Everything I learned about dealing with climate change I saw in Christmas movies and TV specials

Happy South Pole summer!  We have seen recently that climate change is already a reality in many regions in the world.  Summers are hotter, winters are harsher, and weather events everywhere are more extreme.  It’s easy to fall into a funk, but take heart!  Popular entertainment shows us the way to deal with the economic effects of climate change, if not the environmental and public health and safety consequences.  (Priorities, people!  This is America!)

There IS something we can do, if we only look to Hollywood Christmas movies and TV shows from the twentieth century.  Let’s run through some instructive examples, OK?

White Christmas, 1954

White Christmas, 1954

Problem:  insufficient snow at a winter resort.   This is a major fear in places like Colorado, which depends on winter sports, especially skiing, to propel winter tourism.  What do you do?  Well, you remember how much you loved the Old Man who owns the resort back when he was your C.O.  Solution:  Convince an army buddy to go up to Vermont, grab a sister act, and put on a show, inviting all your less talented army buddies to book tickets to your dinner theater.  Magically, the snow will begin to fall by the end of the show, saving the Old Man’s retirement and the local ski industry.

ywsanta-heatsnowmiser

The Year Without a Santa Claus, 1974

Problem:  Unseasonably warm weather threatens end-of-year retail earnings; also, Santa Claus depressed.  This is what happened in the east in 2015, with temperatures in the 60s F in December w/r/t the weather; not sure about Santa’s mental health last year.  But warm weather in December is a problem.  People don’t think winter is coming or Christmas is near, so they don’t buy new coats, sweaters, or Christmas gifts, which threatens profits in Q4.  Solution:  Mother Nature to call a meeting with her feuding sons, Snow Miser and Heat Miser.  They can work it out in a few songs while Santa gets in touch with some of his stakeholders, who reassure him of their belief in him, and also a medical workup and some antidepressants.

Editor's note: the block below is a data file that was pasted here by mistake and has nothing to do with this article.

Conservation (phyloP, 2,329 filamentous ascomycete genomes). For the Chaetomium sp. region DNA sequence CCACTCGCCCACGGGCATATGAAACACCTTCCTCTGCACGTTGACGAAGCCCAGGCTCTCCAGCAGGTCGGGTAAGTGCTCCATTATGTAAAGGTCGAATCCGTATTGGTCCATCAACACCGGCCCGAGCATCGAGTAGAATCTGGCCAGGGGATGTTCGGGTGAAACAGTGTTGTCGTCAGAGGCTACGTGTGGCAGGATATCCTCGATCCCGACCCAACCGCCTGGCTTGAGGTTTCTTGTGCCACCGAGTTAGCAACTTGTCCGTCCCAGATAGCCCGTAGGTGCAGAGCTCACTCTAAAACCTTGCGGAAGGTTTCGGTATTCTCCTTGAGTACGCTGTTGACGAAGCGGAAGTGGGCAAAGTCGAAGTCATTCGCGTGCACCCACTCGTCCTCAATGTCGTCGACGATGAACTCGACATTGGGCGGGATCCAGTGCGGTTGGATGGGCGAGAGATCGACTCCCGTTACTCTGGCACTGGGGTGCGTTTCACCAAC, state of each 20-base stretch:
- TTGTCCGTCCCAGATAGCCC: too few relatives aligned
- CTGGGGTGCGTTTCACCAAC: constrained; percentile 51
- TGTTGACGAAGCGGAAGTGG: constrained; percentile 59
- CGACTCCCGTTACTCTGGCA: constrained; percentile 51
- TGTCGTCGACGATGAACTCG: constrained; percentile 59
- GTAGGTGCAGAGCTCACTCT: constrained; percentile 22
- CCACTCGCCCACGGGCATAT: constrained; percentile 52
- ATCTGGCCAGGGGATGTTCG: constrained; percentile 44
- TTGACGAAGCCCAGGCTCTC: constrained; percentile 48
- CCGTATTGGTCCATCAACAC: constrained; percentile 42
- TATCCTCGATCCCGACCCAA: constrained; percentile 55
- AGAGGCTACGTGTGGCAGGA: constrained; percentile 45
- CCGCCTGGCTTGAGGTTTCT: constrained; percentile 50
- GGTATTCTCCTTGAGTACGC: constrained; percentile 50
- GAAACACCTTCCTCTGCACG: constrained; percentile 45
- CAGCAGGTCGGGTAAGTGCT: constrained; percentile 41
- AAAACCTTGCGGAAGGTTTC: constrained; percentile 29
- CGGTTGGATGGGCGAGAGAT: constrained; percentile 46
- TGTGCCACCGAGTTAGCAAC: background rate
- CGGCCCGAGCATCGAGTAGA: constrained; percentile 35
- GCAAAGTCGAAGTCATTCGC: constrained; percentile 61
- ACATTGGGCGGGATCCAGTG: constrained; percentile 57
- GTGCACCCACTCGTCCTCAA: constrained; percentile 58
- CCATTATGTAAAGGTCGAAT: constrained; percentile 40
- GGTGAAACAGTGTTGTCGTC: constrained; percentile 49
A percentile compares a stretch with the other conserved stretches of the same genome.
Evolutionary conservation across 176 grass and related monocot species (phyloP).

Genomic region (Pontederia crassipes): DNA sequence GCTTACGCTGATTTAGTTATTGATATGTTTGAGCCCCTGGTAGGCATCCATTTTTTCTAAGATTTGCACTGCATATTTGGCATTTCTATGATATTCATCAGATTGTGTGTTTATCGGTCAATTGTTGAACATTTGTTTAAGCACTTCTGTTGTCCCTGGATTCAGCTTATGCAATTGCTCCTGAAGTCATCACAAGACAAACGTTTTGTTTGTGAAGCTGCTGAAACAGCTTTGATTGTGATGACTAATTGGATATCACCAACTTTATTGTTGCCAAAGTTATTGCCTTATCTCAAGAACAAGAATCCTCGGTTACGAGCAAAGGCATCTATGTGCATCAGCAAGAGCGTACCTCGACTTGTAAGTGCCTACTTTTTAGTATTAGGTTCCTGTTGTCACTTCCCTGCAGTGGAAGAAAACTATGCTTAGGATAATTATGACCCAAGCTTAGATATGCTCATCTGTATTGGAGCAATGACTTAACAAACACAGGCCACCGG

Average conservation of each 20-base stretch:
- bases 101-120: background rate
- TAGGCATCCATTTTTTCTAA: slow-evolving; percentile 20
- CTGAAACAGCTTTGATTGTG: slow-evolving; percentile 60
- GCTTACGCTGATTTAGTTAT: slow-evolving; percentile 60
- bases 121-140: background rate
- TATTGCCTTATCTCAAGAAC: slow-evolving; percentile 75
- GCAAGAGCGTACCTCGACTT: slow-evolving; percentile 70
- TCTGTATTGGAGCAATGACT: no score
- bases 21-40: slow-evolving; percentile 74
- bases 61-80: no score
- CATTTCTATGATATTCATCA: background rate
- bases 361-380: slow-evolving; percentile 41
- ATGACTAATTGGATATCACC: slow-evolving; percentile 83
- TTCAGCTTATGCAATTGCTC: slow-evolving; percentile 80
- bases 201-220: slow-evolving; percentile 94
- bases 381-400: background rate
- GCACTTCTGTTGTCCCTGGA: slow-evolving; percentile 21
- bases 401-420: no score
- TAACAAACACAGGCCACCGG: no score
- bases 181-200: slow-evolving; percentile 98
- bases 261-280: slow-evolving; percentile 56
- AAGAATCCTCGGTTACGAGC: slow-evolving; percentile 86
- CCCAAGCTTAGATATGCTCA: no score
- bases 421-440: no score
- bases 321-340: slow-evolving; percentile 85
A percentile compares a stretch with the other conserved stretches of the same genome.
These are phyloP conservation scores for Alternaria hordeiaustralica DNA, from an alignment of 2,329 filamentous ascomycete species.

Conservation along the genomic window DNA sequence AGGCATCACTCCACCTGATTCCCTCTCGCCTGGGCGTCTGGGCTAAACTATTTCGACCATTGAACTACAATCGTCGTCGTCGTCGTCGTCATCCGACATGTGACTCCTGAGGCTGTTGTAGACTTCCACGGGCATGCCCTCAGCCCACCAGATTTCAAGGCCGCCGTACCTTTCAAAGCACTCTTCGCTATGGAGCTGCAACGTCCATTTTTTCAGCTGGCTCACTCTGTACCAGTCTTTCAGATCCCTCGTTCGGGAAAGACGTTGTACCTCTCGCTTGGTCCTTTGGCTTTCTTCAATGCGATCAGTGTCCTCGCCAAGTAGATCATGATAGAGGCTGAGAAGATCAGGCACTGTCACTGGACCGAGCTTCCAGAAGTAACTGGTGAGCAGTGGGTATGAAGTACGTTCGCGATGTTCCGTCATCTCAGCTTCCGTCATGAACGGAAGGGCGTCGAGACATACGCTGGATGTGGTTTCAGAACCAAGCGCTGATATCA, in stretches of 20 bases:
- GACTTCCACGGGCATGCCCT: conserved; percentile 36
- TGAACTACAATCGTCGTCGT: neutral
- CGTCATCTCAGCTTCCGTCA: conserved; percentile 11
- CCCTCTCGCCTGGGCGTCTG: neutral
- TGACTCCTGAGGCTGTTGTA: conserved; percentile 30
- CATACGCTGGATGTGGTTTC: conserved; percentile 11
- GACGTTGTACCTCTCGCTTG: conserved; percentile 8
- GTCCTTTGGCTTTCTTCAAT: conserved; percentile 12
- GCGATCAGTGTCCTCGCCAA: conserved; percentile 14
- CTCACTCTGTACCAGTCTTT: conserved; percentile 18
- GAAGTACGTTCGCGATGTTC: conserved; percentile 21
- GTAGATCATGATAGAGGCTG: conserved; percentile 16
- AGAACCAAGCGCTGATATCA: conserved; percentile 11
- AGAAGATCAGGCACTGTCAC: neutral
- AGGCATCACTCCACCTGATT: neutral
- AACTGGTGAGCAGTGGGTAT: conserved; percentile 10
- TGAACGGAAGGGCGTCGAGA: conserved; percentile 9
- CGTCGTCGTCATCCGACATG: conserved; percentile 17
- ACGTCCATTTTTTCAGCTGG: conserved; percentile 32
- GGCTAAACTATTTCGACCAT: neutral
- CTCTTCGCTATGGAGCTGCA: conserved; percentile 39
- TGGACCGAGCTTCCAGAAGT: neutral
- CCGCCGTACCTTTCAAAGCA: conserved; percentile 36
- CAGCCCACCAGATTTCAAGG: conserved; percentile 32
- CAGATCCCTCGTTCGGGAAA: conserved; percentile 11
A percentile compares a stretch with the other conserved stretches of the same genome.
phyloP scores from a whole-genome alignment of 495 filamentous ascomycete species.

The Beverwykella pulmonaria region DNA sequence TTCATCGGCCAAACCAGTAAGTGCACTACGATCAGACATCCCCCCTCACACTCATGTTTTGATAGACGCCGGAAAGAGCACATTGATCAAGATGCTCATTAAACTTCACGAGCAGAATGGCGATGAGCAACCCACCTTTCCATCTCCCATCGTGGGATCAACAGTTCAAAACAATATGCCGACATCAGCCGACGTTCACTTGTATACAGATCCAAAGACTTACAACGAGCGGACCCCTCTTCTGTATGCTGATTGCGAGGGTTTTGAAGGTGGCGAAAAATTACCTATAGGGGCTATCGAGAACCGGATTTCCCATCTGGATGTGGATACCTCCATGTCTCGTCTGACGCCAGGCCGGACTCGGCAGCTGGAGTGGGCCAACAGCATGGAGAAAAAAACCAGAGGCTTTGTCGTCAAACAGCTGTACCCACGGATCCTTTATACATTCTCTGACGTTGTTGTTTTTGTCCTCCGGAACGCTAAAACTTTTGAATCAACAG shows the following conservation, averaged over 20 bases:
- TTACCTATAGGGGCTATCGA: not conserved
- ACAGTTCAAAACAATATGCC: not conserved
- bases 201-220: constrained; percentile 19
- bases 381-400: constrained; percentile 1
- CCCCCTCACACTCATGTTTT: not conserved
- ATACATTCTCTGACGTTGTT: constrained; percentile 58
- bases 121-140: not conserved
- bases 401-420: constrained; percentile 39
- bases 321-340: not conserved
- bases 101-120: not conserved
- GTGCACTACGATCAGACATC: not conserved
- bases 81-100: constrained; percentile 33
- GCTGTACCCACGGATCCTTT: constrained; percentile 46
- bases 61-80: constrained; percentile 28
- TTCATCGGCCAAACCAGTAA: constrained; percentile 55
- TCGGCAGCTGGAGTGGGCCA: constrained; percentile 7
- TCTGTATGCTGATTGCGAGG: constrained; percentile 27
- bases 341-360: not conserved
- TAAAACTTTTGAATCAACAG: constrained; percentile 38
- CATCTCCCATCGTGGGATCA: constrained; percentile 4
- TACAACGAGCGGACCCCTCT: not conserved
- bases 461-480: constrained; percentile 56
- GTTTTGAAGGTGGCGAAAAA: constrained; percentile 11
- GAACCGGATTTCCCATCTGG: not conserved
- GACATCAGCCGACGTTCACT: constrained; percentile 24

rudolphProblem:  Winter storms threatens end-of-tax year philanthropy.  You don’t think Santa gives away toys out of the goodness of his heart, do you?  Well, what happens if Santa can’t follow-through with the distribution all of the donated gifts and toys by midnight, January 31?   What if, for example, there were a massive, multiple-continent winter storm shutting down travel throughout the northern hemisphere?  That’s a major tax liability!   Solution:  Find a flying reindeer with a fortuitous birth defect to lead the team powering Santa’s sleigh.  Hope that in spite of a history of domestic abuse by his father and of bullying by peers, he will help out Santa anyway.  If he does, he’ll go down in history.

I’m sure I’ve missed a lot more examples–fill me in in the comments below!

7 thoughts on “Everything I learned about dealing with climate change I saw in Christmas movies and TV specials

  1. I think that “White Christmas” and “Holiday Inn” were two differently-edited versions of the same film. The Jimmy Stewart, slamming the car into the tree and walking grimly toward the bridge through the swirling snow is based on real meteorological and topographical facts, I can testify. Except with respect to the bridge part. Nothing to bridge in his neighborhood.

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  2. I love Honest Trailers! My fave so far is Cinderella, the 1950 Disney cartoon version. “Anything rhymes if you make up the words.” But there are a bunch of other good ones.

    Here in Michigan, there is no “normal” weather — December sub-zero wind chills or shirt-sleeve weather are within the range I’ve experienced in my 60+ (often) odd years. It makes it hard to judge climate vagaries, especially when the remedies pushed include the “carbon tax,” another scam for the wealthy to wheel and deal out of responsibility, instead of being made to clean up their messes.

    Rudolph is a weird cartoon, isn’t it? My preference is the original Grinch cartoon, or Mr. Magoo’s Christmas Carol.

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    • Rudolph is super-weird. I think it was weird even in its day (or my days for watching it, the 1970s), but today’s young children are extremely bothered by the reindeer Coach and Santa’s encouragement of bullying and ostracizing Rudolph for his nose. Rightfully so!

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      • The best Rudolph I’ve seen is on the downslope to the Eno River bridge on NC157 where someone has placed a small round red reflector at the end of the deer’s nose on a highway warning sign. It’s at the exact perfect location. However, there’s no place to park and take a photo.

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